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Cracker Barrel: Purely personal

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For many years I have taken great delight in reading the works of Sydney J. Harris, who enjoyed a long and puckish career as a nationally syndicated columnist sticking burrs under the saddle of American complacency, and who was kind enough to offer me encouragement and advice as a beginning journalist.

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His death many years ago silenced a wonderful voice.

But Harris lives on in the form of his collected columns. He published 11 volumes of these works, and one of the best, Strictly Personal, concludes with several pages of observations under the heading “Purely Personal Observations.”

What follows is a sampling of these insights, offered in respectful memoriam to Mr. Harris and for the ongoing edification of you, dear reader.

* * *

Between the people who are ruled by their hearts, and those who are ruled by their heads, I have not a fingernail of preference: the whole art of life consists of combining the two in suitable proportion; otherwise the heart leads us into stupidity, and the head into villainy.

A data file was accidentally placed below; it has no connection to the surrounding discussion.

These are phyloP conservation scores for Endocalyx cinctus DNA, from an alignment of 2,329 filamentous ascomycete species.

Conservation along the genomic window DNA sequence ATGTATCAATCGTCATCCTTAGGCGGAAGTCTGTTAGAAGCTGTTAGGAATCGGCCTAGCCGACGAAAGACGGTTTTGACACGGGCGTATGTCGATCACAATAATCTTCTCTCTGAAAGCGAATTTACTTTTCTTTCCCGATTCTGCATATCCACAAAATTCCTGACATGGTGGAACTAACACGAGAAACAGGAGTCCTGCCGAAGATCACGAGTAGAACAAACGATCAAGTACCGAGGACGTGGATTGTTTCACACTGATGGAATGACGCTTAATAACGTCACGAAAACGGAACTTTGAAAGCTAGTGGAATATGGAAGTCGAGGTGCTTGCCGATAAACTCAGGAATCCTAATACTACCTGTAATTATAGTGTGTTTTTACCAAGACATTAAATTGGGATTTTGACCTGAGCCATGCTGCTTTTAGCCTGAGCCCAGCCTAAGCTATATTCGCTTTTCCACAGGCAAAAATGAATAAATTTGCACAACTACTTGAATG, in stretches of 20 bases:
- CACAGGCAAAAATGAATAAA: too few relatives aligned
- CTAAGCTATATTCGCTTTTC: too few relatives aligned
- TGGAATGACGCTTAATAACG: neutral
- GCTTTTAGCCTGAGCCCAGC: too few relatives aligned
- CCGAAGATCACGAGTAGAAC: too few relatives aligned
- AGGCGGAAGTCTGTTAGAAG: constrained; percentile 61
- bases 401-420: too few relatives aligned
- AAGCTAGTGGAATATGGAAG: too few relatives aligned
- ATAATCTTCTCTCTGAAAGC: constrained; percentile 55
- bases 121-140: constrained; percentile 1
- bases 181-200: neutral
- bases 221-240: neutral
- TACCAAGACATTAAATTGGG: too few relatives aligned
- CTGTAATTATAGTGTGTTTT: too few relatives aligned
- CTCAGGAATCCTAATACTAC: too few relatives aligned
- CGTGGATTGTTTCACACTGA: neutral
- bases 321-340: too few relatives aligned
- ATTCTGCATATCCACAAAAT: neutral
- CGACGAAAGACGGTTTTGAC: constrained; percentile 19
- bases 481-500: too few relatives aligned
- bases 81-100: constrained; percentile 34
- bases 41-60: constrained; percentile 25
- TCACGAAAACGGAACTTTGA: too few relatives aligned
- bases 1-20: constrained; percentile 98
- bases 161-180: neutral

* * *

Most political arguments are futile because, as Swift said, “It is useless for us to attempt to reason a man out of a thing he has never been reasoned into.”

* * *

The best company consists of those who combine cynicism and good nature; mere cynicism is depressing, and mere good nature is dull.

* * *

My objection to the self-made man is that he is evidently so pleased with his maker.

* * *

Almost all of mankind’s troubles may be attributed to the fact that it is infinitely easier to hate something than to understand it.

* * *

Regret for things we did can be tempered by time; it is regret for the things we did not do that is inconsolable.

* * *

People who clamor to be “free,” which means getting rid of their obligations, forget Goethe’s warning that “everything that frees our spirit without giving us control of ourselves is ruinous.”

* * *

The weakest kind of friend to have is a person who is proud of having no enemies. A person without enemies is a person without principles, without courage, and without any ruling passion except a craving for popularity.

* * *

A child should always be permitted to try to do more than it can, rather than less; the child who is too much protected from its own mistakes and minor catastrophes invariably turns into an adult who refuses to accept the responsibilities for his errors.

* * *

Most of the trouble in the world is caused not by people who are bad or stupid, but by people who desperately need to feel important about themselves.

* * *

When I hear somebody sigh that “Life is hard,” I am always tempted to ask, “Compared to what?”

Copyright 2013 by Craig Nagel

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